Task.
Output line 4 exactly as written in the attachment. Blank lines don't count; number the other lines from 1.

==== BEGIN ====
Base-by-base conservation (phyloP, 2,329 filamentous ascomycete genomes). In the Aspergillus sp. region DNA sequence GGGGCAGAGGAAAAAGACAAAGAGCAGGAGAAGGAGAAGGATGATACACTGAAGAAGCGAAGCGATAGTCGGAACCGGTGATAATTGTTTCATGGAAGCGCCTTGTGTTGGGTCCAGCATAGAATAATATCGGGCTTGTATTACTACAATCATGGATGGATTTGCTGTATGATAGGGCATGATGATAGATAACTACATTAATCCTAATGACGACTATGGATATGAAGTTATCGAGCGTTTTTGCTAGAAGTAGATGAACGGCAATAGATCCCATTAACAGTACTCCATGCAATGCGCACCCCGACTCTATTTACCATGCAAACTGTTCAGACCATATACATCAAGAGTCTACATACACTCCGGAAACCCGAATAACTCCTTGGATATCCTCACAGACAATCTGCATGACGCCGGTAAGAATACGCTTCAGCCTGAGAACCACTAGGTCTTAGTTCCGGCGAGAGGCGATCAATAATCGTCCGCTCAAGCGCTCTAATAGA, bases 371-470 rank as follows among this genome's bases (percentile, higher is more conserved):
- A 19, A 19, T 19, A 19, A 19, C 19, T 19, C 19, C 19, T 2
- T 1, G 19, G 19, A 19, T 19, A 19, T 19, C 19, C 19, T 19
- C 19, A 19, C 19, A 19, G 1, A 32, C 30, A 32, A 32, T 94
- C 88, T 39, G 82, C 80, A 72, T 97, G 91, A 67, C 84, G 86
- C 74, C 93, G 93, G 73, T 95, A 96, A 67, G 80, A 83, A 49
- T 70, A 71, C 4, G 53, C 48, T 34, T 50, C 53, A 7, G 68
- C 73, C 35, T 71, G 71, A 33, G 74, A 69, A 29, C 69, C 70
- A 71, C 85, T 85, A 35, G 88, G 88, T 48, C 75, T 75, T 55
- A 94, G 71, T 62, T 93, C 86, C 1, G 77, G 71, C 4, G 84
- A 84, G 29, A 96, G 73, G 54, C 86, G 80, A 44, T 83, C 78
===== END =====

- C 19, A 19, C 19, A 19, G 1, A 32, C 30, A 32, A 32, T 94